Tuesday, March 30, 2010

"Harriet the Spy: Blog Wars": what happens when high school students have a blogging contest?

Well, the Disney Channel film (actually from Canada, “9 Story Entertainment”, directed by Ron Oliver), “Harriet the Spy: Blog Wars” seems like a cross between “High School Musical”, (even “Were the World Mine”) and “Gossip Girl”. Harriet is quite the Serena, ultimately spreading rumors. But wait a moment. This little comedy has a lot to say about the issues of promoting yourself online.

High school (senior?) Harriet Welsch (Jennifer Stone) says at the beginning that a writer’s job is to watch or spy on people to tell the truth. Actually, well, journalism is a little more complicated than that, but, yes, undercover journalism in the big networks is alive and well, thank you. So the newbies should do the same.

English teacher Miss Finch (Ann Turnbull) appoints two students to write blogs about the school, with a contest to determine who will become the “Class Blogger”. The opponent is to-be-prom-queen Marion (Vanessa Morgan). The blog will have full privacy settings and be reachable only by members of the class (or maybe the school). Well, we all know how easily information available to “friends” gets out on the whole Internet. Remember the subject of online reputation defense.

The plot complexity shows that life is more improbable than we thing. Harriet’s father (Doug Murray) is a film producer, and apparently the high school class stud Skander Hill (Wesley Morgan) is in it. Now in real life, most teens that make it into Hollywood behave very well in school, but Skander is no Zac Efron (or no Troy Bolton, thank you). Harriet digs up the dirt on him and draws readers to her blog with it. She eagerly watches her “Analytics” statistics on her blog.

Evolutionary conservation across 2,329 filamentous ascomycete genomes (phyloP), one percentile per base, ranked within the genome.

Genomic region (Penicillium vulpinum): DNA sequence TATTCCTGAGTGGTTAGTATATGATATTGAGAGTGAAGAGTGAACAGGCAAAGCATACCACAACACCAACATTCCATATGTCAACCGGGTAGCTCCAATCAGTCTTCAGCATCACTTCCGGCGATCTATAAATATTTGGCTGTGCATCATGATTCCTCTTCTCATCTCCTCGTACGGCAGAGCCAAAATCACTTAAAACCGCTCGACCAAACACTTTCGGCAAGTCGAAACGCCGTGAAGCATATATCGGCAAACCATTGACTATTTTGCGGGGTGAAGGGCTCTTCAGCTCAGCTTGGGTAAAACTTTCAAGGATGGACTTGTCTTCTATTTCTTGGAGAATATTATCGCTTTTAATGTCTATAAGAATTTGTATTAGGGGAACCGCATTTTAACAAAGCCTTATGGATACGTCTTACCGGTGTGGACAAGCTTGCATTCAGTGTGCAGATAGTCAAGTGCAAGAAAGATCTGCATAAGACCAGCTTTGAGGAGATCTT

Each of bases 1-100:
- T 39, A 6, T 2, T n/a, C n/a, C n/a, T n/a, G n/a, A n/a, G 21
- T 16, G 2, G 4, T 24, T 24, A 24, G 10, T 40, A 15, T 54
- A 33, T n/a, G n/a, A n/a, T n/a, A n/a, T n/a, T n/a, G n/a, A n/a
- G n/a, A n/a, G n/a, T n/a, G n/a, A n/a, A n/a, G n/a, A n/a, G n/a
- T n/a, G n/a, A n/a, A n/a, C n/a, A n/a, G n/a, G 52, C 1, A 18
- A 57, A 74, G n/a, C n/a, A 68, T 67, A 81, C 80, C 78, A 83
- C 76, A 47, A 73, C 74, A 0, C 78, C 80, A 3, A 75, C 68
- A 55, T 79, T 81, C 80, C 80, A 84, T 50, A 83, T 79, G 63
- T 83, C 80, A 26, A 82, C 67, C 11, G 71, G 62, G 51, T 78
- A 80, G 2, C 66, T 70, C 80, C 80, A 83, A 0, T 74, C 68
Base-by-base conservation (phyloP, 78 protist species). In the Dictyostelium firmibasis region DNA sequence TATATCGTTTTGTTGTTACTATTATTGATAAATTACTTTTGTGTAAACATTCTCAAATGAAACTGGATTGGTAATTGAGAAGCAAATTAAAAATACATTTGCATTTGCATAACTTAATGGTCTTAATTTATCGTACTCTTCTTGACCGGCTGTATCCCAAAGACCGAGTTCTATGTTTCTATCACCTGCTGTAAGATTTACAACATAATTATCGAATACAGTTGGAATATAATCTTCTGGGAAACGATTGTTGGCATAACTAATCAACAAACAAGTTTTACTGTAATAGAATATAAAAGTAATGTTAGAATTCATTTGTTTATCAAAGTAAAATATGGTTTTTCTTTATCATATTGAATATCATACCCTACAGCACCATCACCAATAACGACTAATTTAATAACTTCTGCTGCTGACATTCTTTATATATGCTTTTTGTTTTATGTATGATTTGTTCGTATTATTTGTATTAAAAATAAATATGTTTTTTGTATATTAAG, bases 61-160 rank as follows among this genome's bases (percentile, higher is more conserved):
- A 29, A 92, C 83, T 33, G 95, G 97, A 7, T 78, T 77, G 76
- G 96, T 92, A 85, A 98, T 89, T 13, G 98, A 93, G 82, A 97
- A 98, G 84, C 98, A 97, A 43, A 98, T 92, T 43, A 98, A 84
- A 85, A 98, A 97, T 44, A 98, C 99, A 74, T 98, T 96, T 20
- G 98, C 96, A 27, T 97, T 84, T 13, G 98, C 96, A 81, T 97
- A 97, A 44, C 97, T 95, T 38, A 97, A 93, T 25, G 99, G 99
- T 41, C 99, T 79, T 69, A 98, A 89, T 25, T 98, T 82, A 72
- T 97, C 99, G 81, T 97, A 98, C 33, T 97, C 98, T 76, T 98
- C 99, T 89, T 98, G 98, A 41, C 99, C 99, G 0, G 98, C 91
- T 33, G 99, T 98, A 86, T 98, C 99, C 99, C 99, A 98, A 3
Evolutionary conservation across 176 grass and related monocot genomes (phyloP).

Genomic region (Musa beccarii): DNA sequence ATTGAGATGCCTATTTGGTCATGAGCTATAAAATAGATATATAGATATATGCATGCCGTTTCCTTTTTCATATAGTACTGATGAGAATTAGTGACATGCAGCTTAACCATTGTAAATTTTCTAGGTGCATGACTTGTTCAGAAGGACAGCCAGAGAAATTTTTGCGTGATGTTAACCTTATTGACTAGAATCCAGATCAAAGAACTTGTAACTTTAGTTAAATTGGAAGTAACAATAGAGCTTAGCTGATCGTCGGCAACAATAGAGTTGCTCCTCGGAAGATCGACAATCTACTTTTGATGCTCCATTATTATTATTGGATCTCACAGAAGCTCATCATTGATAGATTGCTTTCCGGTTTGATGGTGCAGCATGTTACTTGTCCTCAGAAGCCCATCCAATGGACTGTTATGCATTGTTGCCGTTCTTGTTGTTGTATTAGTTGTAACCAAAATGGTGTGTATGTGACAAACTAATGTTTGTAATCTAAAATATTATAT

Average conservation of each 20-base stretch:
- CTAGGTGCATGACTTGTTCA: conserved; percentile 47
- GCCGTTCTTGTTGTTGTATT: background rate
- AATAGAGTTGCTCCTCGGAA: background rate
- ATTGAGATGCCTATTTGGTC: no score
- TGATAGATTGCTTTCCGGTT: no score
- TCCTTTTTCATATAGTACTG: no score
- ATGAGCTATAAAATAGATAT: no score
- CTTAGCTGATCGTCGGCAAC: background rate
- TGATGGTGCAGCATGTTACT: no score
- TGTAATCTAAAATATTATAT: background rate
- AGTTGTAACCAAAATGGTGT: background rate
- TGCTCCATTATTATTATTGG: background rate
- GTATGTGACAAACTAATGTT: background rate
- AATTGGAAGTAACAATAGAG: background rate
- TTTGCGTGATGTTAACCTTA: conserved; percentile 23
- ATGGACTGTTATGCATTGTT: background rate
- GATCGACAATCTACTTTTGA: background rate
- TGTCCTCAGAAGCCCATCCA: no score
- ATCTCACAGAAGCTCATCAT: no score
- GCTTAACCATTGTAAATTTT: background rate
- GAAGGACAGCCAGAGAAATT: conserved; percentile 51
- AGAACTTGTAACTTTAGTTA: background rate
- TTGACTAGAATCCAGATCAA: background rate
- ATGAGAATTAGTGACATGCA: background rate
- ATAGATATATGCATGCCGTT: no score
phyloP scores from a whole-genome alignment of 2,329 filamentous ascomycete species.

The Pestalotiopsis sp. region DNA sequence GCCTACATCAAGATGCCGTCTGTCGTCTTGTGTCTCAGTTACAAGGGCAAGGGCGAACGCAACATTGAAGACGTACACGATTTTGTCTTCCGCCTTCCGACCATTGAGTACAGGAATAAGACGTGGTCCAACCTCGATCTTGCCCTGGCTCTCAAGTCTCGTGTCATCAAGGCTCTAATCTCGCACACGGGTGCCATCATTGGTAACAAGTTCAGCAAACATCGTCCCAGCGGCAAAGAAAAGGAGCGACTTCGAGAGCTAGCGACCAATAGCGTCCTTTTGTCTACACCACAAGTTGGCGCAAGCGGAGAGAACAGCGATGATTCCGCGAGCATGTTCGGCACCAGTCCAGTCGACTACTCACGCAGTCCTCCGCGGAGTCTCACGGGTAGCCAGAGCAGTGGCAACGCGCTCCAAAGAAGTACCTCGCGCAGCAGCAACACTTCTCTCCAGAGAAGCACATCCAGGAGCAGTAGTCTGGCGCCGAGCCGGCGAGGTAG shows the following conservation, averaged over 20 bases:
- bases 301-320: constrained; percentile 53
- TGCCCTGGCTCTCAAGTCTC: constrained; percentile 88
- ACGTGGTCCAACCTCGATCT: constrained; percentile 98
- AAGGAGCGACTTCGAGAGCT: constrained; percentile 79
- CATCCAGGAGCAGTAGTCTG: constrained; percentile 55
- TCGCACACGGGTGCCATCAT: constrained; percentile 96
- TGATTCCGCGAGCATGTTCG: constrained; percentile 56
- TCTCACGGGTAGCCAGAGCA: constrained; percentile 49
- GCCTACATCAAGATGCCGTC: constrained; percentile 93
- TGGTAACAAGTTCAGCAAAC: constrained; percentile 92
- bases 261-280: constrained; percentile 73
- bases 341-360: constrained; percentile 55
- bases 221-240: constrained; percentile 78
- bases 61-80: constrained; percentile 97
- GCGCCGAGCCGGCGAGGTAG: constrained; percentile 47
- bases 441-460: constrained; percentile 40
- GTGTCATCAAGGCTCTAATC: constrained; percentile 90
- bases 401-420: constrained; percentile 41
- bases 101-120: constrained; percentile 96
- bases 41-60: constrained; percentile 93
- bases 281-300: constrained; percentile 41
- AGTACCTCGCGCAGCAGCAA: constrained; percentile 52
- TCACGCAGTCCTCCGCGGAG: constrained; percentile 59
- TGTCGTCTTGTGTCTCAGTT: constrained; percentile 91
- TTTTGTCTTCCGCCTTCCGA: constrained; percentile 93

The situation comedy builds, toward a frantic conclusion like “All’s Well that Ends Well”, but at one point Harriet is confronted with the possibility of being required not simply to stop writing about Skander but to give up the blog altogether, possibly even the idea of becoming a writer – for the existential reason that she could not be trusted.

Here’s Jennifer Stone’s interview for CleverTV on YouTube.

During the 2006-2007 school year, a Fairfax County (VA) English teacher Erica Jacobs (also an English professor at George Mason University) taught a blogging project to her high school seniors, one which led to some anxiety among school administrators despite the ground rules that blog post content definitely stayed in the G-rated category and did not give out personal information. She described the teaching experience in a few 2007 columns in the Washington Examiner. Some of the articles have disappeared, but this one remains, link. Her main blog is here.

There have been numerous news stories, of course, about issues in schools because of students, and even teacher blogs or other online activity. I wrote about this on my main “BillBoushka” blog (follow Blogger Profile) on July 27, 2007.

I’m glad to see a film about student blogging made. The next one won’t necessarily be a PG-rated comedy. The film does seem to fit the Walt Disney Pictures “Magic Kingdom” trademark after all.

As I recall, the name of the high school in the film is "Westview" (in Ontario somewhere).  I subsitute-taught at a school named "Westfield" in Fairfax County VA some time back.  I suspect some administrators in a lot of school systems cringed at this film if they saw it.

For a much more "serious" film about student writing, try "Freedom Writers" from Paramount/MTV, dir. Richard La Gravenese, early 2007.

Judging from some recent events (see my main blog March 31), some DGC filmmakers ought to do a film on P2P copyright infringement.  It's not just a U.S. problem!  (And consider both sides of the issue, please.)

Picture (mine): James Madison University, Harrisonburg, VA (2010).

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